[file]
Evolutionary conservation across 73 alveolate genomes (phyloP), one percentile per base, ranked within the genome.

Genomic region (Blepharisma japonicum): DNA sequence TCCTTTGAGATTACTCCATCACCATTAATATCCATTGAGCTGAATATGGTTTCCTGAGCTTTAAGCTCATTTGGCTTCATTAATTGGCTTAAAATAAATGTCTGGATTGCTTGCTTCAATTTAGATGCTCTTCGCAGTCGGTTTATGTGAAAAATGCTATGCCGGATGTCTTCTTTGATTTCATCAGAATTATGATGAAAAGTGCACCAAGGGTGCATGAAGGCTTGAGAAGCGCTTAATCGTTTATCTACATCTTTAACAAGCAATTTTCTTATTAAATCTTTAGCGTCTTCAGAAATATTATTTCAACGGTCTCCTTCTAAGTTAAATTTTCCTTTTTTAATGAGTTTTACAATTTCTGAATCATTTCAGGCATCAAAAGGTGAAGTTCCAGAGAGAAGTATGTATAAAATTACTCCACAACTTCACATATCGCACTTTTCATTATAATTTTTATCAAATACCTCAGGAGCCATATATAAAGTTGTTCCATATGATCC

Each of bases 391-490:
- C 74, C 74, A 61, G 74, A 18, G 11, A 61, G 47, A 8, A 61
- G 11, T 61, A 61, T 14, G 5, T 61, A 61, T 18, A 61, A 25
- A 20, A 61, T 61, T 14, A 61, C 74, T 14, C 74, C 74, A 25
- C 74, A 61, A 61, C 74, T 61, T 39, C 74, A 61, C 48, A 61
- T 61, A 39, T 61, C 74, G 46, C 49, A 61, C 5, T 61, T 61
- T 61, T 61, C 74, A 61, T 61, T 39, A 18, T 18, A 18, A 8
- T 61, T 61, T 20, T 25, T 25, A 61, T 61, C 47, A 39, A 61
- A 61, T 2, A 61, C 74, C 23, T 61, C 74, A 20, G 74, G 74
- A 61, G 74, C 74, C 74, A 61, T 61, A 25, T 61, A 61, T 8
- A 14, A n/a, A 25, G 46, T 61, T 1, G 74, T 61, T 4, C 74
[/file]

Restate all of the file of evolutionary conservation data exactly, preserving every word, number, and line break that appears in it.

Evolutionary conservation across 73 alveolate genomes (phyloP), one percentile per base, ranked within the genome.

Genomic region (Blepharisma japonicum): DNA sequence TCCTTTGAGATTACTCCATCACCATTAATATCCATTGAGCTGAATATGGTTTCCTGAGCTTTAAGCTCATTTGGCTTCATTAATTGGCTTAAAATAAATGTCTGGATTGCTTGCTTCAATTTAGATGCTCTTCGCAGTCGGTTTATGTGAAAAATGCTATGCCGGATGTCTTCTTTGATTTCATCAGAATTATGATGAAAAGTGCACCAAGGGTGCATGAAGGCTTGAGAAGCGCTTAATCGTTTATCTACATCTTTAACAAGCAATTTTCTTATTAAATCTTTAGCGTCTTCAGAAATATTATTTCAACGGTCTCCTTCTAAGTTAAATTTTCCTTTTTTAATGAGTTTTACAATTTCTGAATCATTTCAGGCATCAAAAGGTGAAGTTCCAGAGAGAAGTATGTATAAAATTACTCCACAACTTCACATATCGCACTTTTCATTATAATTTTTATCAAATACCTCAGGAGCCATATATAAAGTTGTTCCATATGATCC

Each of bases 391-490:
- C 74, C 74, A 61, G 74, A 18, G 11, A 61, G 47, A 8, A 61
- G 11, T 61, A 61, T 14, G 5, T 61, A 61, T 18, A 61, A 25
- A 20, A 61, T 61, T 14, A 61, C 74, T 14, C 74, C 74, A 25
- C 74, A 61, A 61, C 74, T 61, T 39, C 74, A 61, C 48, A 61
- T 61, A 39, T 61, C 74, G 46, C 49, A 61, C 5, T 61, T 61
- T 61, T 61, C 74, A 61, T 61, T 39, A 18, T 18, A 18, A 8
- T 61, T 61, T 20, T 25, T 25, A 61, T 61, C 47, A 39, A 61
- A 61, T 2, A 61, C 74, C 23, T 61, C 74, A 20, G 74, G 74
- A 61, G 74, C 74, C 74, A 61, T 61, A 25, T 61, A 61, T 8
- A 14, A n/a, A 25, G 46, T 61, T 1, G 74, T 61, T 4, C 74